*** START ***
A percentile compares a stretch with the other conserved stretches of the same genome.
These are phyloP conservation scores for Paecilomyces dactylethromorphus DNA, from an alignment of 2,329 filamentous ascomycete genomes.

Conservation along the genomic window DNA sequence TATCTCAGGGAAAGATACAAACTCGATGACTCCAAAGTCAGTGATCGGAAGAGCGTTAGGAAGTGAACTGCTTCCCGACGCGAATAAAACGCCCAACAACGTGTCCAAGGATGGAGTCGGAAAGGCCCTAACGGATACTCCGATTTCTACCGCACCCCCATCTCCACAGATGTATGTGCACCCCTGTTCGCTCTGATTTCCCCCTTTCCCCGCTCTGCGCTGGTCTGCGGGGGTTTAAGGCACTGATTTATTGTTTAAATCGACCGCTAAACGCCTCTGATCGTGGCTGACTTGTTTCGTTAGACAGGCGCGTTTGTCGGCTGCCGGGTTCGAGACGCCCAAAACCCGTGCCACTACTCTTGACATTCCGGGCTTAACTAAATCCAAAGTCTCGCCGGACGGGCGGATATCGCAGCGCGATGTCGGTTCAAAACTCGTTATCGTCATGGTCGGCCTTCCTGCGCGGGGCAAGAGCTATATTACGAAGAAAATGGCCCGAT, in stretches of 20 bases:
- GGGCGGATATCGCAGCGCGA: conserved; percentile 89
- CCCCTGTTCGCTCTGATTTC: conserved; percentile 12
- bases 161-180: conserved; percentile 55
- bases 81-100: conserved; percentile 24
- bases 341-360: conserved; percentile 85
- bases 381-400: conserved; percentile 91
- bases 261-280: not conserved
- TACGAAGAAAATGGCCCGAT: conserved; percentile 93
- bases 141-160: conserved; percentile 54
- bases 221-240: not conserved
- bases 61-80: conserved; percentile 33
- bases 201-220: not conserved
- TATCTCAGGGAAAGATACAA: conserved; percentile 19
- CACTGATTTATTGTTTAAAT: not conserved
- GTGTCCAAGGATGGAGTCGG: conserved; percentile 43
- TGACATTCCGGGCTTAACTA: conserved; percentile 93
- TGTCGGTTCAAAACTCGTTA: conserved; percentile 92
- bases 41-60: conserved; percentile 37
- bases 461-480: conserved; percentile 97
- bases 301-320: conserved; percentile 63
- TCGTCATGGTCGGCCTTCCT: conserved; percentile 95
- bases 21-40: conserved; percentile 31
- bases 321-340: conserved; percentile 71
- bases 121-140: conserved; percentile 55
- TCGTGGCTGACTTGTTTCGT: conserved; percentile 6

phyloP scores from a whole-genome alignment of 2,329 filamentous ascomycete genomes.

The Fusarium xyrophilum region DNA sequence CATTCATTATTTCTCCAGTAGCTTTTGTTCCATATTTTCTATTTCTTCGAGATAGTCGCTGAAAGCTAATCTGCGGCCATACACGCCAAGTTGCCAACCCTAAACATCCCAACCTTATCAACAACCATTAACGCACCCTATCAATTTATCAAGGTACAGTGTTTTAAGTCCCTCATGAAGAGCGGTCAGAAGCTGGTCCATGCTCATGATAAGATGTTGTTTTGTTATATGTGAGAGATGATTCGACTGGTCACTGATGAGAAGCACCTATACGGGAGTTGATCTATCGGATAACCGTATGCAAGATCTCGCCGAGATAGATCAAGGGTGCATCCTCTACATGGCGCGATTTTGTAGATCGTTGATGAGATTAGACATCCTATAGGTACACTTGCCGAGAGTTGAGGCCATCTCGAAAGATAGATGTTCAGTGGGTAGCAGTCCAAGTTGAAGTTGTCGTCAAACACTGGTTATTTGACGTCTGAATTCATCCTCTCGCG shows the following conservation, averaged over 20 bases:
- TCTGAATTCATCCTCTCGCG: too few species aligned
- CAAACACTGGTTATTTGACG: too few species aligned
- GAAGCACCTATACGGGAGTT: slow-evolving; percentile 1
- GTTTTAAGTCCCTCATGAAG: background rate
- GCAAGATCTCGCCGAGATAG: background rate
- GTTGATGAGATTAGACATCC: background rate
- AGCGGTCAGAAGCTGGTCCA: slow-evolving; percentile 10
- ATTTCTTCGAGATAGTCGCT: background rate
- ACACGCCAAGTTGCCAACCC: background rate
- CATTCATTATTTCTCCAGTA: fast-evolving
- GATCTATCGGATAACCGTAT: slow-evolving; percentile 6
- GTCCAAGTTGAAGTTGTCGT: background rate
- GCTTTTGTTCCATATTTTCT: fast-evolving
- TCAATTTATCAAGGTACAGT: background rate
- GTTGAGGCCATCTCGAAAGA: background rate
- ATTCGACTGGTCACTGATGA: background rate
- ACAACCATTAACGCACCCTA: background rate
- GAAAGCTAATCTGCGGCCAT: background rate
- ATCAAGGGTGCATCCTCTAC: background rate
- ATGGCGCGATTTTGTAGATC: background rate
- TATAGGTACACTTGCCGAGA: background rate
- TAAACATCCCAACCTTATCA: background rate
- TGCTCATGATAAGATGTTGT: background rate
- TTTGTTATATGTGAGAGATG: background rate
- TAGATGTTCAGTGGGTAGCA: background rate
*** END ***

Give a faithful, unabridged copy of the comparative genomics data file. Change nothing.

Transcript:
A percentile compares a stretch with the other conserved stretches of the same genome.
These are phyloP conservation scores for Paecilomyces dactylethromorphus DNA, from an alignment of 2,329 filamentous ascomycete genomes.

Conservation along the genomic window DNA sequence TATCTCAGGGAAAGATACAAACTCGATGACTCCAAAGTCAGTGATCGGAAGAGCGTTAGGAAGTGAACTGCTTCCCGACGCGAATAAAACGCCCAACAACGTGTCCAAGGATGGAGTCGGAAAGGCCCTAACGGATACTCCGATTTCTACCGCACCCCCATCTCCACAGATGTATGTGCACCCCTGTTCGCTCTGATTTCCCCCTTTCCCCGCTCTGCGCTGGTCTGCGGGGGTTTAAGGCACTGATTTATTGTTTAAATCGACCGCTAAACGCCTCTGATCGTGGCTGACTTGTTTCGTTAGACAGGCGCGTTTGTCGGCTGCCGGGTTCGAGACGCCCAAAACCCGTGCCACTACTCTTGACATTCCGGGCTTAACTAAATCCAAAGTCTCGCCGGACGGGCGGATATCGCAGCGCGATGTCGGTTCAAAACTCGTTATCGTCATGGTCGGCCTTCCTGCGCGGGGCAAGAGCTATATTACGAAGAAAATGGCCCGAT, in stretches of 20 bases:
- GGGCGGATATCGCAGCGCGA: conserved; percentile 89
- CCCCTGTTCGCTCTGATTTC: conserved; percentile 12
- bases 161-180: conserved; percentile 55
- bases 81-100: conserved; percentile 24
- bases 341-360: conserved; percentile 85
- bases 381-400: conserved; percentile 91
- bases 261-280: not conserved
- TACGAAGAAAATGGCCCGAT: conserved; percentile 93
- bases 141-160: conserved; percentile 54
- bases 221-240: not conserved
- bases 61-80: conserved; percentile 33
- bases 201-220: not conserved
- TATCTCAGGGAAAGATACAA: conserved; percentile 19
- CACTGATTTATTGTTTAAAT: not conserved
- GTGTCCAAGGATGGAGTCGG: conserved; percentile 43
- TGACATTCCGGGCTTAACTA: conserved; percentile 93
- TGTCGGTTCAAAACTCGTTA: conserved; percentile 92
- bases 41-60: conserved; percentile 37
- bases 461-480: conserved; percentile 97
- bases 301-320: conserved; percentile 63
- TCGTCATGGTCGGCCTTCCT: conserved; percentile 95
- bases 21-40: conserved; percentile 31
- bases 321-340: conserved; percentile 71
- bases 121-140: conserved; percentile 55
- TCGTGGCTGACTTGTTTCGT: conserved; percentile 6

phyloP scores from a whole-genome alignment of 2,329 filamentous ascomycete genomes.

The Fusarium xyrophilum region DNA sequence CATTCATTATTTCTCCAGTAGCTTTTGTTCCATATTTTCTATTTCTTCGAGATAGTCGCTGAAAGCTAATCTGCGGCCATACACGCCAAGTTGCCAACCCTAAACATCCCAACCTTATCAACAACCATTAACGCACCCTATCAATTTATCAAGGTACAGTGTTTTAAGTCCCTCATGAAGAGCGGTCAGAAGCTGGTCCATGCTCATGATAAGATGTTGTTTTGTTATATGTGAGAGATGATTCGACTGGTCACTGATGAGAAGCACCTATACGGGAGTTGATCTATCGGATAACCGTATGCAAGATCTCGCCGAGATAGATCAAGGGTGCATCCTCTACATGGCGCGATTTTGTAGATCGTTGATGAGATTAGACATCCTATAGGTACACTTGCCGAGAGTTGAGGCCATCTCGAAAGATAGATGTTCAGTGGGTAGCAGTCCAAGTTGAAGTTGTCGTCAAACACTGGTTATTTGACGTCTGAATTCATCCTCTCGCG shows the following conservation, averaged over 20 bases:
- TCTGAATTCATCCTCTCGCG: too few species aligned
- CAAACACTGGTTATTTGACG: too few species aligned
- GAAGCACCTATACGGGAGTT: slow-evolving; percentile 1
- GTTTTAAGTCCCTCATGAAG: background rate
- GCAAGATCTCGCCGAGATAG: background rate
- GTTGATGAGATTAGACATCC: background rate
- AGCGGTCAGAAGCTGGTCCA: slow-evolving; percentile 10
- ATTTCTTCGAGATAGTCGCT: background rate
- ACACGCCAAGTTGCCAACCC: background rate
- CATTCATTATTTCTCCAGTA: fast-evolving
- GATCTATCGGATAACCGTAT: slow-evolving; percentile 6
- GTCCAAGTTGAAGTTGTCGT: background rate
- GCTTTTGTTCCATATTTTCT: fast-evolving
- TCAATTTATCAAGGTACAGT: background rate
- GTTGAGGCCATCTCGAAAGA: background rate
- ATTCGACTGGTCACTGATGA: background rate
- ACAACCATTAACGCACCCTA: background rate
- GAAAGCTAATCTGCGGCCAT: background rate
- ATCAAGGGTGCATCCTCTAC: background rate
- ATGGCGCGATTTTGTAGATC: background rate
- TATAGGTACACTTGCCGAGA: background rate
- TAAACATCCCAACCTTATCA: background rate
- TGCTCATGATAAGATGTTGT: background rate
- TTTGTTATATGTGAGAGATG: background rate
- TAGATGTTCAGTGGGTAGCA: background rate